One of the basic things we can do to improve our health and wellness is to protect our bodies from external insults (toxins).  In Part Two of this series we discussed the role of the skin in this process and how to take care of it.  The next organ system to consider is our LUNGS.  Our lungs are designed to continuously bring oxygen into our systems and expel carbon dioxide.  They are very efficient in this process.  But there is a whole host of other gases and chemicals that can also transfer into our system circulation across these same lung membranes.  So again, the first and best line of defense is to remove ourselves as much as possible from “polluted” air.  Pollution comes in many forms:  highway diesel fumes, highway carbon monoxide, second-hand cigarette smoke, household ammonia cleanser, perfume, smog, gasoline fumes, paint fumes, glue fumes, outgassing from plastics, and smoke from campfires to name but a few.  I hope you get the point.  If it’s not pure, clean air we breathe we are inhaling potentially harmful chemicals.

Yes, you can’t avoid inhaling a lot of this stuff but the extent to which you can avoid these and other substances the better off you will be.  You can also be proactive in reducing pollution sources not only for yourself but for everyone else:  keep your car tuned; don’t have a diesel car or truck; don’t smoke; tell your smoking friends to do it outside; wear a ventilator when painting or dealing with other fume producing substances; use glass vs plastic whenever possible; avoid perfumes.  I know you can add dozens more.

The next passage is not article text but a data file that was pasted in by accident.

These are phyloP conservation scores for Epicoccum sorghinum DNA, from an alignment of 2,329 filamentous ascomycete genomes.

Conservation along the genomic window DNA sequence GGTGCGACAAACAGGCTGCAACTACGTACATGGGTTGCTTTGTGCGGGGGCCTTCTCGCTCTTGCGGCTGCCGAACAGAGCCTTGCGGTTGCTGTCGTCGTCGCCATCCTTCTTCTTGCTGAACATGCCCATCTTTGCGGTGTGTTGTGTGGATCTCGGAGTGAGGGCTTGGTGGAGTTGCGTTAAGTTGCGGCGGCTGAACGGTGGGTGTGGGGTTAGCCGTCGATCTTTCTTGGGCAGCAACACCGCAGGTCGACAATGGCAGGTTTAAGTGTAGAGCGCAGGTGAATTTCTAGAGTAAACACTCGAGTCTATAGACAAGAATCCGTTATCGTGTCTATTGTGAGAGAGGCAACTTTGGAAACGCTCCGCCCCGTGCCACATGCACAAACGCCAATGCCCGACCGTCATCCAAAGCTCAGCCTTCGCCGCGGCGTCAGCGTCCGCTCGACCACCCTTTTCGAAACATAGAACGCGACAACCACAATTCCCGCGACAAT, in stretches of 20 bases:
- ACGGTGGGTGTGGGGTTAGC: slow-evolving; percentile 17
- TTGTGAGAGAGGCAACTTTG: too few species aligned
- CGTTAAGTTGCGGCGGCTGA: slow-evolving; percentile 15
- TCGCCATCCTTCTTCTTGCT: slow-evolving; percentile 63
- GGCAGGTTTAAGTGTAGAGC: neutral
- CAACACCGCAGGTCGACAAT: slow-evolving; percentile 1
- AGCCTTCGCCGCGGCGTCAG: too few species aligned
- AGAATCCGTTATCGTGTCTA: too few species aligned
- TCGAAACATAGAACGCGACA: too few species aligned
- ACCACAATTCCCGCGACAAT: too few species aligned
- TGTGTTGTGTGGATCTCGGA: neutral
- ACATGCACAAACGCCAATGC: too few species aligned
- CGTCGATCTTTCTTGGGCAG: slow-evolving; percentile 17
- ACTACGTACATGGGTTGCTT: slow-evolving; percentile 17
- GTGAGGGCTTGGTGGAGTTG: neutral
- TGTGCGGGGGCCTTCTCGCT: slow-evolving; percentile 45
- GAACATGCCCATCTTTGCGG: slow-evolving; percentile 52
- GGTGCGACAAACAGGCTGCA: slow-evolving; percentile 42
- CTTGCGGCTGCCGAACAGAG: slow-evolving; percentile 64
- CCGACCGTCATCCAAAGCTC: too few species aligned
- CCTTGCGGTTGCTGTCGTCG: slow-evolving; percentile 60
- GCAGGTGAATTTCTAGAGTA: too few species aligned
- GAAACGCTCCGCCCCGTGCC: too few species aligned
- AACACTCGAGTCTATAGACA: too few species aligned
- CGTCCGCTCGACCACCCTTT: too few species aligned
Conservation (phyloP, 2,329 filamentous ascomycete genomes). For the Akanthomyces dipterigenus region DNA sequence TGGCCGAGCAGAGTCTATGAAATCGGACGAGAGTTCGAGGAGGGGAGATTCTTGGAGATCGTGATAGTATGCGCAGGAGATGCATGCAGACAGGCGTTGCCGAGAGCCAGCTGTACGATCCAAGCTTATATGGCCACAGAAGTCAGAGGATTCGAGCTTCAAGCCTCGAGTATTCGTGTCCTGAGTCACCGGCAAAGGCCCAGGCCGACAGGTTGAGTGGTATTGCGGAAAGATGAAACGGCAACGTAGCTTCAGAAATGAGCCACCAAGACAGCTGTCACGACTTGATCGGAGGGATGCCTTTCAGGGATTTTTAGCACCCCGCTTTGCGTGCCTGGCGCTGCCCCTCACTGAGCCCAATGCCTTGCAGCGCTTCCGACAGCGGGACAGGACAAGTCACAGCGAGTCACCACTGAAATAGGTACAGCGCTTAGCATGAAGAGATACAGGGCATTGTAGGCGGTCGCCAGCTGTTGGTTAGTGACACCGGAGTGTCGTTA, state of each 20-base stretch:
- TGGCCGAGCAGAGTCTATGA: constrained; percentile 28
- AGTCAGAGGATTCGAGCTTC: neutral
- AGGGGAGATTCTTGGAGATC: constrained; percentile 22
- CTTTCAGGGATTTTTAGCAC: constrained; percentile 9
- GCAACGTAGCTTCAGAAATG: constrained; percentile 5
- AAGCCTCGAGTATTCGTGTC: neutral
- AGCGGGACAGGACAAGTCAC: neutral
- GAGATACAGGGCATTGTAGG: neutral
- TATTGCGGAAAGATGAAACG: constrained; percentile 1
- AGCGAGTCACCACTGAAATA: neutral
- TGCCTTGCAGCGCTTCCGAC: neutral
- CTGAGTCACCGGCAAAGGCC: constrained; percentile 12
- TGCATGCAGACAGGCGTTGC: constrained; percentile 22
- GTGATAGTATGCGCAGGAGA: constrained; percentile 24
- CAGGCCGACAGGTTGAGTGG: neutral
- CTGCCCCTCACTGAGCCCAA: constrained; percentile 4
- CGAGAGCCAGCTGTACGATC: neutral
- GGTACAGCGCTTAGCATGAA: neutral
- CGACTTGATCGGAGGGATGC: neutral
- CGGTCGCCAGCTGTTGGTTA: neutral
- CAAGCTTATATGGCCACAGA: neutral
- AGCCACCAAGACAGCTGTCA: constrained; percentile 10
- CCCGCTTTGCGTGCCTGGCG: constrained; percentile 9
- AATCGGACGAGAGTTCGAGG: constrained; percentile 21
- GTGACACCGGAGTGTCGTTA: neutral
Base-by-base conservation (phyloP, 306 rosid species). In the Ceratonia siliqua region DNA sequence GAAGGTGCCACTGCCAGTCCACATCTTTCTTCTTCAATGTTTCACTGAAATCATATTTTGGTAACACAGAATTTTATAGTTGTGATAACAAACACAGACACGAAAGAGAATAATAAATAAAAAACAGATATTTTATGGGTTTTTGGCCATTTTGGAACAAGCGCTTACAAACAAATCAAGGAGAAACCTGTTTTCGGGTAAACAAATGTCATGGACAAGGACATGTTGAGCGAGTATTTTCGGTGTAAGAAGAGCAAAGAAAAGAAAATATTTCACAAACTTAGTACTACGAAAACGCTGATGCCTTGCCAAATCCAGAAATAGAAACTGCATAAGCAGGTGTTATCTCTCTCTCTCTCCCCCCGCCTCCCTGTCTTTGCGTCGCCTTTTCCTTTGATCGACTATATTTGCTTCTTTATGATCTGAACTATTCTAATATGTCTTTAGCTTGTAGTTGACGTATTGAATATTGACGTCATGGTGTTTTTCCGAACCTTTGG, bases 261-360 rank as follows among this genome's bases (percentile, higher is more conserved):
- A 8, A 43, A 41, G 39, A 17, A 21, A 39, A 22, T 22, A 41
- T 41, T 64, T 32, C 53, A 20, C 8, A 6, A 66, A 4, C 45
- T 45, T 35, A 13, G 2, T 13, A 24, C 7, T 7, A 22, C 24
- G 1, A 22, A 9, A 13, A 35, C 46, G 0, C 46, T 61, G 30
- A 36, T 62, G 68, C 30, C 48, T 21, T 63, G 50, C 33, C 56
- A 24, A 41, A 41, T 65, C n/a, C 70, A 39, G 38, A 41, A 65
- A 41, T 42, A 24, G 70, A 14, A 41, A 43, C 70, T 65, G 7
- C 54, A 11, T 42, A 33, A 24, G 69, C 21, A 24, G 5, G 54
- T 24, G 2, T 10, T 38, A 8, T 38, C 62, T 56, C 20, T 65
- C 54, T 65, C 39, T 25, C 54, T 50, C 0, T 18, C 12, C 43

Other than avoiding toxins what can you do to improve the health of your lungs?  Actually you can do a lot!  Aerobic exercise, eat well (more on what this means in a future blog), appropriate vitamin supplementation with emphasis on anti-oxidants, reduce stress, keep diabetes & high blood pressure under control, maintain an appropriate body weight, manage your asthma, get a flu shot each year, get a pneumonia shot if appropriate to your age, drink plenty of water every day, and good genes from your ancestors can’t hurt!

If you do have compromised lungs from asthma, emphysema, infection, fibrosis, there are very few medications you can inhale directly into the lungs that can help – broncodilators and steroids primarily.  However, there is a growing body of evidence that suggests inhaling glutathione prophylactically or as an acute treatment can help.  Glutathione (GSH) is the body’s main anti-oxidant.  It is found in virtually every cell in the body but is more highly concentrated in the lungs, gut, liver, and kidneys (not surprisingly our main detox organs).  GSH is not available commercially, i.e., is not manufactured by a drug company, but is available from compounding pharmacies properly equipped to produce a sterile inhalation solution.  It appears that GSH, in some cases, can reduce the incidence and severity of infections, can help protect healthy lung tissue, and possibly may have an anti-bacterial effect, and few, if any, side effects.  The jury is still out on glutathione but it continues to be studied for multiple conditions.

We will take a look at the GUT next time.

Be Well!

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